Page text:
When you’re ready to buy property, you may see the word easement in real estate descriptions and wonder just what that means. Strictly speaking, an easement is an agreement of use by a non-owner on privately owned land.
For example, there might be a legal agreement that allows members of the public to walk across your property in order to get to a large pond or recreational area. Confused? Don’t worry; here are a few things you need to keep abreast of when it comes to real estate easements:
Know Before You Buy: The seller’s agent should advise any potential buyers about easements agreed upon, like pre-established agreements between neighbors. Know the exact nature of each arrangement in order to know whether it impacts your personal use of the land once you buy it. Most easements involve providing a path for people to get to common play areas or fishponds.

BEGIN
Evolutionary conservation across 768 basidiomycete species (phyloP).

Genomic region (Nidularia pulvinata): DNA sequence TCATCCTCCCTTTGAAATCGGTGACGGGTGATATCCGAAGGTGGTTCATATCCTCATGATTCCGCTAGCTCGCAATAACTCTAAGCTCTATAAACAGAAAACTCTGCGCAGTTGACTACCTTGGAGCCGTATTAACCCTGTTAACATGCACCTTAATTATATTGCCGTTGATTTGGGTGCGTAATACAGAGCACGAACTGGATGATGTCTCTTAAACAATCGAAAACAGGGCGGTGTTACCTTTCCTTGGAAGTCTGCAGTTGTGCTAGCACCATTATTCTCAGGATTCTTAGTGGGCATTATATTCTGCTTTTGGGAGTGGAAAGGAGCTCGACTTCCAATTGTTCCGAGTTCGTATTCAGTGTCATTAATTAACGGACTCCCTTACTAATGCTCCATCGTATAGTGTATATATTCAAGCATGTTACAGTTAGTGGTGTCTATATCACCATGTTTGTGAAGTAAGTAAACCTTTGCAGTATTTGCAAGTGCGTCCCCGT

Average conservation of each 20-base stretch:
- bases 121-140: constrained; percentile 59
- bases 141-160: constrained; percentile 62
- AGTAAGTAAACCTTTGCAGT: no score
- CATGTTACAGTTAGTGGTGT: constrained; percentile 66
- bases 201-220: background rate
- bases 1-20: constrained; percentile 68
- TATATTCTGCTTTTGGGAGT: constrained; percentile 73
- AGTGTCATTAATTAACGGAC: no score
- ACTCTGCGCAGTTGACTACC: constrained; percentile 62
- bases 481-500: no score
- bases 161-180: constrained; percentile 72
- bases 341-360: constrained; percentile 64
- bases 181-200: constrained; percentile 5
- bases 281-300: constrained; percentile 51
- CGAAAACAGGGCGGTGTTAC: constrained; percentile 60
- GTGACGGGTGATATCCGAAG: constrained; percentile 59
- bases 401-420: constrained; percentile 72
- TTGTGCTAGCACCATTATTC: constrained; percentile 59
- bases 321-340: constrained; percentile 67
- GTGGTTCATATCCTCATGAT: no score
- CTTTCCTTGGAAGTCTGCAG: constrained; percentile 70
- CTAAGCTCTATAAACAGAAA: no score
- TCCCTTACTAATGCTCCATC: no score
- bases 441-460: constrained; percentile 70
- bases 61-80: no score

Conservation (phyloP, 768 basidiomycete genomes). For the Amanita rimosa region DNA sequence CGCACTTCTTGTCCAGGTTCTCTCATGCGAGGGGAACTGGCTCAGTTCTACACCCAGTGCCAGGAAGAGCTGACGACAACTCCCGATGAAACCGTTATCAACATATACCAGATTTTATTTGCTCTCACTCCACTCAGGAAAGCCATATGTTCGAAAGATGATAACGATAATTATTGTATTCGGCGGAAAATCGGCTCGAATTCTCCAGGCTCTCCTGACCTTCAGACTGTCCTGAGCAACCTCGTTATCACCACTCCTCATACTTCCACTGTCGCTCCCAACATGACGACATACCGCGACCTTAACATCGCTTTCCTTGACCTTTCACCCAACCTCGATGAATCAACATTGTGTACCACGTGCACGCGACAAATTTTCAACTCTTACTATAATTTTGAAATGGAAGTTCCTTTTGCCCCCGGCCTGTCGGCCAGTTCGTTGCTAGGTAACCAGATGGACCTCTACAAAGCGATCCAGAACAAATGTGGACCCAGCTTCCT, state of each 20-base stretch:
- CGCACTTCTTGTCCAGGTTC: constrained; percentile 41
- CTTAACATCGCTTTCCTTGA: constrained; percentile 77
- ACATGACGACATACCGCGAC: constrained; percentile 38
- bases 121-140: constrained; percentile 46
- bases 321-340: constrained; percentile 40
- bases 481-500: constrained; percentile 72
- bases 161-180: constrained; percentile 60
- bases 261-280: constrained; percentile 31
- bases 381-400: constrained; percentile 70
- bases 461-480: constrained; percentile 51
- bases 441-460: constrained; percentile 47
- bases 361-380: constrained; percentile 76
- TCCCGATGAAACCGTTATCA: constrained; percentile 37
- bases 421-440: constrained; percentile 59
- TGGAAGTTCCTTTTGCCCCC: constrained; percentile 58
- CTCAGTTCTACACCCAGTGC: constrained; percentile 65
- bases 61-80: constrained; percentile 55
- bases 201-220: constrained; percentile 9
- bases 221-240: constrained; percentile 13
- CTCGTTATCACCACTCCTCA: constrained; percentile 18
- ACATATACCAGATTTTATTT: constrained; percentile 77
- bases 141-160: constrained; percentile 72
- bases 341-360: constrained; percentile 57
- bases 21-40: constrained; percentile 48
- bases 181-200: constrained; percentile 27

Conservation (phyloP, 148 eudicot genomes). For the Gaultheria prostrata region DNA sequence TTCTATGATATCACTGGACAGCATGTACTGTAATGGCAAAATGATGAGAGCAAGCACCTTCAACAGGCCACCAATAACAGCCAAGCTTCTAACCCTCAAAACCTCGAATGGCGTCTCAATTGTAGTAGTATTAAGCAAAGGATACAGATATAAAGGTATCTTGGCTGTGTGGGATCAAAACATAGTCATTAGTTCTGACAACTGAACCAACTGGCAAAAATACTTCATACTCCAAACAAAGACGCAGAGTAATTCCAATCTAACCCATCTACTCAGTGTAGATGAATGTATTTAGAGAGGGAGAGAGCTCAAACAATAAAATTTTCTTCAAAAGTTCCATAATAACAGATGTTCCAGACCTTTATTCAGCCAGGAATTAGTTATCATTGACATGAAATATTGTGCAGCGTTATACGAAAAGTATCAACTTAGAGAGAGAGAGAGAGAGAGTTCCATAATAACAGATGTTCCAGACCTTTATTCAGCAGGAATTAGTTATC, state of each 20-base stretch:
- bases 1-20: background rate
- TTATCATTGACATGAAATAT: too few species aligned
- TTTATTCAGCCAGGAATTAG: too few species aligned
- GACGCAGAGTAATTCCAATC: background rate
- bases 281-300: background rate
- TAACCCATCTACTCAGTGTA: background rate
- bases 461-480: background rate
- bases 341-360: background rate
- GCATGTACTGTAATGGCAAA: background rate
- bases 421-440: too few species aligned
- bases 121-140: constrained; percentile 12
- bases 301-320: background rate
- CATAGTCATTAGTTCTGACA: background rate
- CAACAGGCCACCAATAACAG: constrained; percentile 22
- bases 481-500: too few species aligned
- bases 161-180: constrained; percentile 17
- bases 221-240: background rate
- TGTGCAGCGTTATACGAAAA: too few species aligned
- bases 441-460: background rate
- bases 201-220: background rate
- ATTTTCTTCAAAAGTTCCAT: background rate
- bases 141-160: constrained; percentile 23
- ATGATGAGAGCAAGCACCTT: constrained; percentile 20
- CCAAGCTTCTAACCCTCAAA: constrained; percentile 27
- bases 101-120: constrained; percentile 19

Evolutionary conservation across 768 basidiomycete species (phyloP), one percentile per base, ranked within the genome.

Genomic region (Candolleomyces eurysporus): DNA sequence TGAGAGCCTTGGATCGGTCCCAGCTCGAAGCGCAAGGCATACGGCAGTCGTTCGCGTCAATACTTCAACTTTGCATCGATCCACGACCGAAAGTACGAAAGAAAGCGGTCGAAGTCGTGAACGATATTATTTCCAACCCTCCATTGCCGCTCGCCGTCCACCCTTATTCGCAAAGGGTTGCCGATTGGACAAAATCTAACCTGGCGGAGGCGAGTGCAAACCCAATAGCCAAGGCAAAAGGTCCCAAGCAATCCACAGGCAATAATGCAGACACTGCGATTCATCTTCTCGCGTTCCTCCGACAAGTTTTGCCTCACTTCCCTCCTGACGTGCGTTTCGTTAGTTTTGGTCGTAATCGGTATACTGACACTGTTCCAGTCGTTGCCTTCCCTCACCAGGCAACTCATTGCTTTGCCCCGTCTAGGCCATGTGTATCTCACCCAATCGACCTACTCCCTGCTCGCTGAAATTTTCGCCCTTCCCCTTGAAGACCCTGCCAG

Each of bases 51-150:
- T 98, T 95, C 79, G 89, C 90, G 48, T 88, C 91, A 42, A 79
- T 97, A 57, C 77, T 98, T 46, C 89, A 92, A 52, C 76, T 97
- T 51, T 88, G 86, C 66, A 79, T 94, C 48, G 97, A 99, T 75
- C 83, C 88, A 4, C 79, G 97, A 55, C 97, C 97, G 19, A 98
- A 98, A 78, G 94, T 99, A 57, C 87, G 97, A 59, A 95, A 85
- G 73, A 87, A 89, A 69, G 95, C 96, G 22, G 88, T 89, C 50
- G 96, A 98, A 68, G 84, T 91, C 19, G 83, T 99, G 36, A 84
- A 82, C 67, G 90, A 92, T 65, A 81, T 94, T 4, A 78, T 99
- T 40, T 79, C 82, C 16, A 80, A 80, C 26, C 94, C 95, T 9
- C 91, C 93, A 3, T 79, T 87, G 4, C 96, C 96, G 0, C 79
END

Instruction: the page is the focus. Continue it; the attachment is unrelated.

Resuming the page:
- Dominant Estate: Easement holder or the person who benefits from the easement.
Servient Estate: Property that is burdened by the easement.
- Express Easement: Easements put into writing.
- Implied Easement: Not put into writing.
- Prescriptive Easement: An easement created through use of a property in a certain way over the course of many years that is a well-known use.
Types of Easements:
Easement in Gross: Property Owner A gives the rights to Property Owner B to access a pond on Owner A’s property, and those rights go with Owner B no matter where they end up moving.
Property B can get to the main thoroughfare if the owners pass through Property A. Property A is the Dominant estate who is paid for the right of Property B, the Servient estate, to have that access. An example would be a business separated from its parking lot by a private road. The business property is the dominant estate while the private property owner is the servient estate.